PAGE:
For example, take a look at non-alcoholic steatohepatitis (NASH), a disease arising from liver inflammation and fatty liver, that leads to cirrhosis, liver cancer, liver failure or cardiovascular disease. The incidence of NASH has risen dramatically over the last two decades because of the growing prevalence of obesity, insulin and lipid disorders.  It is regarded as a “silent” disease since the symptoms are not manifested in early stages, during which they progress to fibrosis and cirrhosis. There is a high risk for liver failure and liver cancer. It is estimated that 16 million Americans suffer NASH.  Liver transplantation is the only option for NASH cirrhosis.  By 2020, NASH will overtake hepatitis C as the leading cause of liver transplants in the U.S. In the 7 major markets (US, France, Germany, Italy, Spain, UK and Japan), it is estimated that the NASH market will rise from $618M in 2016 to $25.3B, an annual growth rate 45%/yr, a staggering number according to GlobalData.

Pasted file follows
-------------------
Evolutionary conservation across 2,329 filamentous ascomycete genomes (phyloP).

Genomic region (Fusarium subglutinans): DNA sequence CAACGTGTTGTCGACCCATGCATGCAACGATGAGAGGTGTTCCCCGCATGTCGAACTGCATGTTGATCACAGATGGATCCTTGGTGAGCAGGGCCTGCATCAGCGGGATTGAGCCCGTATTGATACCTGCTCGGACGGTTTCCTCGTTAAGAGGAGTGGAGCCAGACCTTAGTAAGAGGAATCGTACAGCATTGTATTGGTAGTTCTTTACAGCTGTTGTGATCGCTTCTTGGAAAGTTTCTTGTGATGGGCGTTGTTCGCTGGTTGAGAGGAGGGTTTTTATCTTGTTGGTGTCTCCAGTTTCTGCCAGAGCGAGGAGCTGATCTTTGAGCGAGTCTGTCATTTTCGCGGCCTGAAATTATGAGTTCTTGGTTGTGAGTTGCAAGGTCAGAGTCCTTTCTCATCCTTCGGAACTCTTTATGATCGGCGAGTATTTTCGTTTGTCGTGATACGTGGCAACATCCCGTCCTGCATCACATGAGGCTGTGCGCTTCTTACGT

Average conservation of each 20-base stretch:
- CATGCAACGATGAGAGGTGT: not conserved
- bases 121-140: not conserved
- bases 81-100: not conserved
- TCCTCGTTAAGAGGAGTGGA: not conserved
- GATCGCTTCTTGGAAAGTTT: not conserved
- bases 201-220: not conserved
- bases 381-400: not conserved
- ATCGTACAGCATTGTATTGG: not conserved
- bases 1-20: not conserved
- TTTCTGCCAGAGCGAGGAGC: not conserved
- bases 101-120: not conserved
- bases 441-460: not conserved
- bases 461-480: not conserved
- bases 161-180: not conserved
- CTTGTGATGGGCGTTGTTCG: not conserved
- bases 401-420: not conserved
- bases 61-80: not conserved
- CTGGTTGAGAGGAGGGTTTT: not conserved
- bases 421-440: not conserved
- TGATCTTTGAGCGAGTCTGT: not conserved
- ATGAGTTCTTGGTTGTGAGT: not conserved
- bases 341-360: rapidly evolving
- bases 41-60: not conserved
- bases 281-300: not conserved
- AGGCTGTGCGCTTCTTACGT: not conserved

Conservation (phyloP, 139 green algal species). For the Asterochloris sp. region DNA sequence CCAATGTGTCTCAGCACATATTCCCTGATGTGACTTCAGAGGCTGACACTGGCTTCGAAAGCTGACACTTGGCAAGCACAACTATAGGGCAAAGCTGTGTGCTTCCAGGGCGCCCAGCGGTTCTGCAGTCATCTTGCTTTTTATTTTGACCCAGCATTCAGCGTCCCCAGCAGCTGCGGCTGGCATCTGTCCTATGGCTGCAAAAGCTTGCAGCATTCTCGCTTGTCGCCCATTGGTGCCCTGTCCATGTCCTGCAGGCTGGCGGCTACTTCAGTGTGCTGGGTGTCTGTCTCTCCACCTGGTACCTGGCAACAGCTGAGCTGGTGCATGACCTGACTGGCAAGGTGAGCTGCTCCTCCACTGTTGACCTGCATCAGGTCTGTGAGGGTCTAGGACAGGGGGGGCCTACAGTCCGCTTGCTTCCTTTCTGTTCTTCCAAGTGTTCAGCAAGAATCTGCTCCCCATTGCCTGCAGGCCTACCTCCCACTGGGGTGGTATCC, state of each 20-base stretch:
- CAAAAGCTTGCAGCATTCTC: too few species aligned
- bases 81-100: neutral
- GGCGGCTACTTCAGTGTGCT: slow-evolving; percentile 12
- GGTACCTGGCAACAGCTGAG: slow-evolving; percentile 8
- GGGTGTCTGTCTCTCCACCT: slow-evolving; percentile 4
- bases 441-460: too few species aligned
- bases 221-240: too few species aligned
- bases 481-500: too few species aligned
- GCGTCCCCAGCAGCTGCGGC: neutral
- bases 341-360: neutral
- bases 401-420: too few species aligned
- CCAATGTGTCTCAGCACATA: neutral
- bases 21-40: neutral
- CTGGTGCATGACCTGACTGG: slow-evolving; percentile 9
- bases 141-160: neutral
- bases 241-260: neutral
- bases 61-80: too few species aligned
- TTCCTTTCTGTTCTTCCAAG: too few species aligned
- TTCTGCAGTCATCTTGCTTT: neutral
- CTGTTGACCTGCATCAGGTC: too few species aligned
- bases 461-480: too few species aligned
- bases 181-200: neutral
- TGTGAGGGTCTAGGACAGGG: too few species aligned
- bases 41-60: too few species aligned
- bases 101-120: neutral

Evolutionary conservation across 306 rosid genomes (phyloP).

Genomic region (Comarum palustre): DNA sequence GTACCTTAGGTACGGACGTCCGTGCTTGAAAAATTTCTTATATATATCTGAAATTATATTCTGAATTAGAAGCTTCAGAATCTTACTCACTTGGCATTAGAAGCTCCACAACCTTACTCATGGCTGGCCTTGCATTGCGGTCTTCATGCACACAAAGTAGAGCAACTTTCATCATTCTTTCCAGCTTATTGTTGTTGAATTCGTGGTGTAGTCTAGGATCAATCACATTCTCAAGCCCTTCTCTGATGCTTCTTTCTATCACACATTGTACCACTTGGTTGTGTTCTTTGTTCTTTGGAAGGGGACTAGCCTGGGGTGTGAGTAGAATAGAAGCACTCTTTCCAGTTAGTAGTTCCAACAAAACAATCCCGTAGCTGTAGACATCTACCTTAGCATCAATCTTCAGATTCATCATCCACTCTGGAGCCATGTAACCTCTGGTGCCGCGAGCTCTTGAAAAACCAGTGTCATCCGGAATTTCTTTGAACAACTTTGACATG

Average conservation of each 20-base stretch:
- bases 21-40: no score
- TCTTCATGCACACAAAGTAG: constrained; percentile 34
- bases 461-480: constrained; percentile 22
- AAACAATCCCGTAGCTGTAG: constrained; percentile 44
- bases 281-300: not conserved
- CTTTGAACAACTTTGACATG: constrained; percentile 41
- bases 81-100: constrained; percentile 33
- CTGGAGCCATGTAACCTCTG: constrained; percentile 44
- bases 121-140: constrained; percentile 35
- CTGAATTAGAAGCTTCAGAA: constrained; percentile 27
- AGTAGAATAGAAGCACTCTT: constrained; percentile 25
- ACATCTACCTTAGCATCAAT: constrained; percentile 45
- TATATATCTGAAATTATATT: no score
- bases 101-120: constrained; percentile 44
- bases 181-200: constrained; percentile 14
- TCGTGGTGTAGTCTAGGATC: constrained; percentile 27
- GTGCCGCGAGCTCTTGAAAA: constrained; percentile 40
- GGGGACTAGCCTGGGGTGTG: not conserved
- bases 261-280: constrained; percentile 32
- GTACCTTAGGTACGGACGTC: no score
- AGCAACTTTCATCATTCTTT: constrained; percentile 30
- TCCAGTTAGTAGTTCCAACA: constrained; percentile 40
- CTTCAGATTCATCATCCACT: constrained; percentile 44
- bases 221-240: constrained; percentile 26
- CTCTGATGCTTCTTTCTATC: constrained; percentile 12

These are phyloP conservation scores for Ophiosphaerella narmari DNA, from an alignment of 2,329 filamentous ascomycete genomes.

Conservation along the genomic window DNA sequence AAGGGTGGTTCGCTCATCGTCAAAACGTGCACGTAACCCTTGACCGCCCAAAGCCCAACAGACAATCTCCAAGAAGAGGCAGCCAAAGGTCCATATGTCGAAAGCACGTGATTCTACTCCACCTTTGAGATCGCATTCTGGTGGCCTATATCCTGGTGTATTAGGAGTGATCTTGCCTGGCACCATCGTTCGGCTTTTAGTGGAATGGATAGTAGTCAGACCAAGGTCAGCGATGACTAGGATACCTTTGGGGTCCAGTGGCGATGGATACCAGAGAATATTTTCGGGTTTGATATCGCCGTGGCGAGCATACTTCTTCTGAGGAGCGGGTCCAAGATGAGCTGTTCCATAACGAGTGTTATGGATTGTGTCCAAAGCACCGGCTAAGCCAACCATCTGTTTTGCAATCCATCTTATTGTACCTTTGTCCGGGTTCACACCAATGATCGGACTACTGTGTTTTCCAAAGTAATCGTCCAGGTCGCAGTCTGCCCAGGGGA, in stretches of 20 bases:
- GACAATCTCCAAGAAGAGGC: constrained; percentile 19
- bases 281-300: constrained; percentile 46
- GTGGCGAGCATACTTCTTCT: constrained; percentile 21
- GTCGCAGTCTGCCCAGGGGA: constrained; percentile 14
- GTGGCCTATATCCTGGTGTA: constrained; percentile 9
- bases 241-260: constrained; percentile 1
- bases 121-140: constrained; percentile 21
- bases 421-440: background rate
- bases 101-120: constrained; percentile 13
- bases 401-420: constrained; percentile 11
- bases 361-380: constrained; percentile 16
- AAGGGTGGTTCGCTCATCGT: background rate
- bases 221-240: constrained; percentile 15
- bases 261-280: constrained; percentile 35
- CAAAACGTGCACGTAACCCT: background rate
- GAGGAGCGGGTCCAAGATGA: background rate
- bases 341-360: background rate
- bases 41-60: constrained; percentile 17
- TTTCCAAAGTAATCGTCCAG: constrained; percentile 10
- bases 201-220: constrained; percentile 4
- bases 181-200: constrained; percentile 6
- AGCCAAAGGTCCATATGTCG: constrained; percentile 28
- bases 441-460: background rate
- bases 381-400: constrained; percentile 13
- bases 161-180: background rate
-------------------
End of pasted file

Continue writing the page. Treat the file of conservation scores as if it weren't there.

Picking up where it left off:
NASH is rapidly becoming a highly crowded field with at least several companies in heavy competition to reach approval: Gilead (NASDAQ GILD) with a number of experimental therapies in clinical trials, 89Bio, Viking Therapeutics, Madrigal (NASDAQ MDGL), and Intercept Pharmaceuticals (NASDAQ ICPT), who is seeking approval this year from US and European regulators for its oral, once-a-day version of obeticholic acid.

That more predictable biology is needed was clearly felt by Gilead in February 2019, whose lead molecule, the ASK1 inhibitor selonsertib, in the late stage STELLAR-4 trial, failed to meet its primary endpoint of greater than 1-stage histologic improvement in fibrosis.